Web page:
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Turning eccentric work

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  • Turning eccentric work

    I need to turn a piece of CR 1018 to make a feed pump eccentric. Question: What puts the least amount of strain on the machine and tooling? Turning the hub as a facing proceedure, or, turning along the length of the stock towards the chuck? O.D. is 2", Off-set is 3/8" and hub will be 1-1/4" O.D.



  • #2

    I've just made something similar (the ecentric backgear shaft off of a Raglan lathe). It was 1 1/8" major dia. with one end 1/2" dia, and the other 5/8ths dia. The offset was 3/8ths. The 1/2" dia was 1 inch long and the 5/8ths was 2 3/4" long. The whole job about 7 1/2" long, and was in EN19 (your 4130 spec).

    The way I did it was to mark out the two sets of centres, set it up between the 'true centre' centres, turn the 1 1/8th dia. Set between the offset centres and turn the long 5/8ths eccentric diameter. I then thought about using a L.H tool to do the 1/2 dia. short eccentric, next to the headstock end, but felt that this may distort ~ so I reloaded the job into a good chuck I have with freshly bored soft jaws, picked up the centre with the tailstock, clocked it to make sure everything was OK; then turned it to the 1/2 dia. Its hard work with the intermittent cut but its the best and surest way of going about it. I did consider facing (and tried it for one cut ~ that convinced me to go back to the intermittent diameter reduction approach!)


    [This message has been edited by Ragarsed Raglan (edited 11-18-2002).]


    • #3
      Not that big a difference.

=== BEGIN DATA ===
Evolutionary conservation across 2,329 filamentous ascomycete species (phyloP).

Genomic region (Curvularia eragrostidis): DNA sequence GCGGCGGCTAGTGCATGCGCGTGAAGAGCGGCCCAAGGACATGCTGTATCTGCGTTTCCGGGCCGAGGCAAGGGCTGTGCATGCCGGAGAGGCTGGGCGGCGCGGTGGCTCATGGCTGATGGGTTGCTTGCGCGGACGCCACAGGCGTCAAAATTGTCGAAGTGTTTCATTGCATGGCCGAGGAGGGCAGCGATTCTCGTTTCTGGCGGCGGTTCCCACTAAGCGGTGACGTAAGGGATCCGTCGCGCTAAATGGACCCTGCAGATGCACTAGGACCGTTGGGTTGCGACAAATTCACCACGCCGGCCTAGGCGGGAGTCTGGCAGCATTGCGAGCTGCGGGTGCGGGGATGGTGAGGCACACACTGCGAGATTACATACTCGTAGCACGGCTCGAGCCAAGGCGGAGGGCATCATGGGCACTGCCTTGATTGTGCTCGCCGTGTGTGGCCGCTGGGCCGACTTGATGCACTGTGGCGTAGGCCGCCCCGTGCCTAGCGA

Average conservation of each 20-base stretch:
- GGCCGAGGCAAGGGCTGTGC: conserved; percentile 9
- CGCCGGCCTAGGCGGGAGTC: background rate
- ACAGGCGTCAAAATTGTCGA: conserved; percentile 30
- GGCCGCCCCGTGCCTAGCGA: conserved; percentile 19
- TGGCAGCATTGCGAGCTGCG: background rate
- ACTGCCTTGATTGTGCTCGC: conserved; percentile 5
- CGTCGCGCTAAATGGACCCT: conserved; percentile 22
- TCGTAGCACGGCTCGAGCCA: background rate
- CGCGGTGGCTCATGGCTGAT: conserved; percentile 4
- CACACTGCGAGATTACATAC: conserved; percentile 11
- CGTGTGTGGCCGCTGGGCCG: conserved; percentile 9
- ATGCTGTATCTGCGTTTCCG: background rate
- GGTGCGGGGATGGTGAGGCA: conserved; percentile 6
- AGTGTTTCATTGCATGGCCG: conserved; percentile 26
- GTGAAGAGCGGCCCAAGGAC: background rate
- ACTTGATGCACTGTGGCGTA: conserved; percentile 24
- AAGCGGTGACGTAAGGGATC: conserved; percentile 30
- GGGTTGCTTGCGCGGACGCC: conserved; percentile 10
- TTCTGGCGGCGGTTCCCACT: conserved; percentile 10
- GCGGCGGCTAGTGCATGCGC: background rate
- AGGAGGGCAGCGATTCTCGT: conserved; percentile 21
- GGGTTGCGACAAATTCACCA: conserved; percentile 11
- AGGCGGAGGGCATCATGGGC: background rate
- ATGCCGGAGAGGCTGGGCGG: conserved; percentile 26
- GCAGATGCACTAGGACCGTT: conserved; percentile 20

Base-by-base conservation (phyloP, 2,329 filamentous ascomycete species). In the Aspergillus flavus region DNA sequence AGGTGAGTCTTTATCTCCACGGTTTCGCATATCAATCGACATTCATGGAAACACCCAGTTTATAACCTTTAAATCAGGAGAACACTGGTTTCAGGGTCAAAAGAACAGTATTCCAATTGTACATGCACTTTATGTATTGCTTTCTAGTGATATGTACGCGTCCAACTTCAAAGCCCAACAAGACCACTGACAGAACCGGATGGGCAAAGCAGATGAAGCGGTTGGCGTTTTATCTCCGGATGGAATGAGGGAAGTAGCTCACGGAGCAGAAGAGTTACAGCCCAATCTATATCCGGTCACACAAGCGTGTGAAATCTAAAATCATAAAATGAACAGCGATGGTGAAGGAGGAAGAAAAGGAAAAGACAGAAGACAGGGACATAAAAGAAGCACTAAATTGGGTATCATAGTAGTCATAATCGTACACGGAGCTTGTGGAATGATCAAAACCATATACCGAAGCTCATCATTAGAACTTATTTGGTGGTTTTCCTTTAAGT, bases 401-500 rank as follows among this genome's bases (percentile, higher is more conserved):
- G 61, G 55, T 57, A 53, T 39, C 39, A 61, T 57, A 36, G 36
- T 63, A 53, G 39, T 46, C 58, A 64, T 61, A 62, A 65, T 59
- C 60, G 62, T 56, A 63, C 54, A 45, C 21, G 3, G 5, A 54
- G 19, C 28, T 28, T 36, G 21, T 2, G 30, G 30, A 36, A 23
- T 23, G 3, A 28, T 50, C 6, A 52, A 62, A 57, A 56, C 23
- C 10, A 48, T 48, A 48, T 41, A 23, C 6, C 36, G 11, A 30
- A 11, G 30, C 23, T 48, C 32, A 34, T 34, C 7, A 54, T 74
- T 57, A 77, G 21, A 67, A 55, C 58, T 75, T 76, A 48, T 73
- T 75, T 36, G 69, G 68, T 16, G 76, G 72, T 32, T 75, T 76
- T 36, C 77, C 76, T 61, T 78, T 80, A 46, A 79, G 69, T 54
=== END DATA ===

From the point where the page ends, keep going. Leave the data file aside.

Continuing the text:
I could have it done quicker either way, than I can write about it.


      • #4
        Not on my lathe!! She likes to work slowly if somewhat steadily.


        • #5
          I have a preference for turning on eccentrics as this does not put a "shear" type of stress on the chuck jaws or centers. The banging and intermittent stresses are more towards the chuck and the spindle bearings, which are made to absorb thrust more aptly, and keeps pressure into the chuck body rather than against the jaws. The "shear" is still there, but anyway to reduce this is always a good thing.

          With turning you also have more diameter control, and the tool is not tryign to constantly "kick back" on you throughout the operation.

          Keep your compound set at 60 1/2 degrees, like threading. There is a reason the old toolmakers do this instead of lining up longitudinally (along the Z axis). This angle is of course standard for threading, but also absorbs intermittent cuts better and with less damage due to the forces being spread along two force "vectors" or directions.
          CCBW, MAH


          • #6
            Thanks, Guys! I will turn the piece along the axis of the bed, the compound turned as in threading, with the piece in the 4 jaw chuck supported by the tailstock. After turning the hub, I will drill and ream the hole for the axle. Thanks again for your advice.